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Hundreds of medical interns rescind resignations, accepting gov’t compromise

Health Minister Horowitz has offered to accelerate plans to shorten shifts from 26 to 18 hours, set to meet head of protest group Wednesday

Medical interns demonstrate for better work conditions in Tel Aviv on October 9, 2021. (Tomer Neuberg/Flash90)
Medical interns demonstrate for better work conditions in Tel Aviv on October 9, 2021. (Tomer Neuberg/Flash90)

Hundreds of medical interns who had resigned en masse earlier this week to protest their working conditions rescinded their resignations Wednesday morning, accepting Health Minister Nitzan Horowitz’s compromise offer, which would accelerate plans to shorten their shifts

Under the new proposal announced by Horowitz, shifts will be shortened in March from 26 to 18 hours at 10 hospitals in outlying areas. Shifts will then be cut at numerous departments at two yet-to-be determined hospitals in the center of the country in November 2022.

Shifts will then be gradually cut at other departments and hospitals, with the aim of having all medical interns work 18-hour shifts by the end of 2025.

The medical interns rejected a previous government proposal to gradually shorten the shifts by 2026, but only at the 10 hospitals in the so-called periphery, with vague statements on the rest of the country following later on. The new proposal was a more detailed one, with clearer goals for the entire country.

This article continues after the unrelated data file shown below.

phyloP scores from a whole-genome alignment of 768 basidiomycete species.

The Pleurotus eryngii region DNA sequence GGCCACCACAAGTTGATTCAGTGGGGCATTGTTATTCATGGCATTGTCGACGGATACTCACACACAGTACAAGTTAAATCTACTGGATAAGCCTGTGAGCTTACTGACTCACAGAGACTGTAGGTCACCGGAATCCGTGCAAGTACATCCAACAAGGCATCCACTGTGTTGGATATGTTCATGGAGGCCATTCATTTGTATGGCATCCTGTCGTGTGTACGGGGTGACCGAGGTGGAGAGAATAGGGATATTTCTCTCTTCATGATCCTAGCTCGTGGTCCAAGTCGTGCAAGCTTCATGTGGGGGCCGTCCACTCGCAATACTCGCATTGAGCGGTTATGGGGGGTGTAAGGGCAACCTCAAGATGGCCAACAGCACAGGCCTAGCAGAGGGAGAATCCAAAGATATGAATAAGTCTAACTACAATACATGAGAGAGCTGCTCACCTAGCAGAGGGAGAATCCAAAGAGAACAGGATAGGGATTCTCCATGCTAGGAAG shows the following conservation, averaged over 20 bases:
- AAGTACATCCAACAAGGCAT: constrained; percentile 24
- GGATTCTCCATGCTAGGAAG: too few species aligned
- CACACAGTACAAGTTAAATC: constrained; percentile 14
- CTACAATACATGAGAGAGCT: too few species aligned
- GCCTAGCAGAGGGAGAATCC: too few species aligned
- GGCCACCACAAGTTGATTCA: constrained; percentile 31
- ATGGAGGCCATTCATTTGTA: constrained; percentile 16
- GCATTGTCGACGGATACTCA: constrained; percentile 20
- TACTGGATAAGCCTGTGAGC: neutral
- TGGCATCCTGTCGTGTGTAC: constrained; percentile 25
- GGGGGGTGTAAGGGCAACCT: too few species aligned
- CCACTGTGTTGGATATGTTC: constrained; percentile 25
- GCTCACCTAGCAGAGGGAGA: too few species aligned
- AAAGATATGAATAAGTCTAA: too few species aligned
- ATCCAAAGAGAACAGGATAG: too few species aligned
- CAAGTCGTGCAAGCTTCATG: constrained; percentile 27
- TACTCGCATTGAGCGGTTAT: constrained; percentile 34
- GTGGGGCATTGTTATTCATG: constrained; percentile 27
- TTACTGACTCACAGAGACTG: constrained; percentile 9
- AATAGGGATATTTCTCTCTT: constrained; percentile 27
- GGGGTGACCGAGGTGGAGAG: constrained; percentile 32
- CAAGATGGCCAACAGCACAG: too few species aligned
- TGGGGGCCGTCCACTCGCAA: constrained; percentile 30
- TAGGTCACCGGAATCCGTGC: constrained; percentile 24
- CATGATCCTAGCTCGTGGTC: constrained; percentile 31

“All Israeli governments chose to ignore this problem until this government,” Horowitz said during a press conference at Shaare Zedek Medical Center in Jerusalem on Monday.

“We understand the interns and the pressure, we understand the distress,” Horowitz said. “I hope this will put an end to the crisis.”

Health Minister Nitzan Horowitz speaks during a press conference at Shaare Zedek Medical Center in Jerusalem, October 18, 2021. (Yonatan Sindel/ Flash90)

Horowitz was set to meet Wednesday afternoon with Dr. Rey Biton, the head of Mirsham, a group representing interns that has spearheaded the protests calling for shortened shifts. They will give joint press statements following the meeting.

Until 2000, interns worked 36-hour shifts and sometimes even more. That year, an agreement was signed to reduce the shifts to 26 hours with a two-hour break.

In 2012, following appeals to reduce the hours again, the government adjusted the irregular work permit to limit interns to two such shifts a week, and for them to not work more than 71.5 hours total in a week.

Despite the new regulations, most hospitals have not implemented them.

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